Leadership in the House is pushing for a flat income tax of 2.5% over the next three years while Sen. J.D. Mesnard is lobbying for an alternate income tax intended to lessen the potential impact of recently passed Prop. 208 (education funding) on businesses that file taxes under the individual tax code. A third proposal under consideration is a reduction to commercial property tax.
Senate Republicans met to discuss the budget in a closed caucus yesterday, but leadership didn’t allow senators to take budget documents out of the room. ting told our reporter they didn’t get much out of it and predicted the Legislature will be here for another month.
The main difference between the two chambers is that the House is much further along on a tax plan. The Senate budget has remained, relatively, unchanged. The Senate appears to be more fixated on their election audit.
The House voted unanimously to rush a bill conforming Arizona’s tax code to changes made at the IRS under the Covid-19 relief bills passed last year and in March. After languishing in the House for more than a month, S1752 (conformity; internal revenue code) passed the House Appropriations Committee unanimously in the morning, and quickly moved through rules and COW before finally getting 60 votes on the House floor.
The generally routine step of aligning the state and federal income tax codes was more complicated and significant this year due to the need to conform to three federal Covid-19 relief measures. Conformity means Arizonans will not owe state taxes on their federal Covid-19 stimulus checks or on federally tax-exempt unemployment payments.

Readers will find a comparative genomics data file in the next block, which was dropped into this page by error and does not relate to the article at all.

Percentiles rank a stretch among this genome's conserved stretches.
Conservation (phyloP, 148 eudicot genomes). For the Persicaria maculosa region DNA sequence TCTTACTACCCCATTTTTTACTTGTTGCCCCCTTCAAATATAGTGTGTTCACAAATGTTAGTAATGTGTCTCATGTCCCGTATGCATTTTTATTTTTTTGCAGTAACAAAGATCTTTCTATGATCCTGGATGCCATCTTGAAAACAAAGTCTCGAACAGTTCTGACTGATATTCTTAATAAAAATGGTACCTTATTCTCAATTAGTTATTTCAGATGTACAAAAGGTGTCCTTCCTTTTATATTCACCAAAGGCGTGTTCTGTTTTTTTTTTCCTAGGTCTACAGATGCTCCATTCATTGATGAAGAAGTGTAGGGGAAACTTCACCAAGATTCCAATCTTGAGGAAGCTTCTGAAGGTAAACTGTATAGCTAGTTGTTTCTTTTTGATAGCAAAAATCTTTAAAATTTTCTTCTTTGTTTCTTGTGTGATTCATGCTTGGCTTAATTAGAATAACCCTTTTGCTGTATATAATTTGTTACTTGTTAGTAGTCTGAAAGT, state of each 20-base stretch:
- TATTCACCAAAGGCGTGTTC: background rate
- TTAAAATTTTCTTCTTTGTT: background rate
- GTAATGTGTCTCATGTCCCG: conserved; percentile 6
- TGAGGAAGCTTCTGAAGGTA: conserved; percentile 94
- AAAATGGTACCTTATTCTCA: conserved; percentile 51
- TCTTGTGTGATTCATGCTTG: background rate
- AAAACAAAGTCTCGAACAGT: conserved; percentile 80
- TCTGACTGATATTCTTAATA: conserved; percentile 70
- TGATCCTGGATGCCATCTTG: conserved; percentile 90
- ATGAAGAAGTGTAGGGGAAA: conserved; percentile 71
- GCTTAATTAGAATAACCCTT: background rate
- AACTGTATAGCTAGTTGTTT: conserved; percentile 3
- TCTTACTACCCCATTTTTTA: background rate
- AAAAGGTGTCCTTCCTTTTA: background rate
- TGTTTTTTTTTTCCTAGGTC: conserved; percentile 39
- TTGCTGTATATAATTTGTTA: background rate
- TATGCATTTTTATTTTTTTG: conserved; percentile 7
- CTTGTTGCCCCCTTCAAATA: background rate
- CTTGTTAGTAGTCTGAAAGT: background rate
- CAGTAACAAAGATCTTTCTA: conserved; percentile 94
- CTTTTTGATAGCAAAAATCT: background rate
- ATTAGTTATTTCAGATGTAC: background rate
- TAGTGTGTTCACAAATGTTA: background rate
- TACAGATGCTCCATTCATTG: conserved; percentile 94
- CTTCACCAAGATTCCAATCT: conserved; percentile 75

High profile bills
Most of the remaining bills before the Legislature are ones that have been the subject of extremely heated debates throughout the session. Tensions have heightened over the past several weeks, and the open display of raw tensions during floor debates has been remarkable—even by the standards of a state Legislature.
However, the Legislature passed a proposal to impose a new restriction on a woman’s right to terminate a pregnancy by making it a crime to abort a child because of a fetal genetic defect. Strongly opposed by Democrats in both chambers, SB1457 (abortion; unborn child; genetic abnormality), which now goes to Gov. Doug Ducey, says any medical professional who performs or aids an abortion in those cases can be sentenced to up to a year in state prison. Ducey has not said whether he will sign or veto the measure sponsored by Republican Sen. Nancy Barto.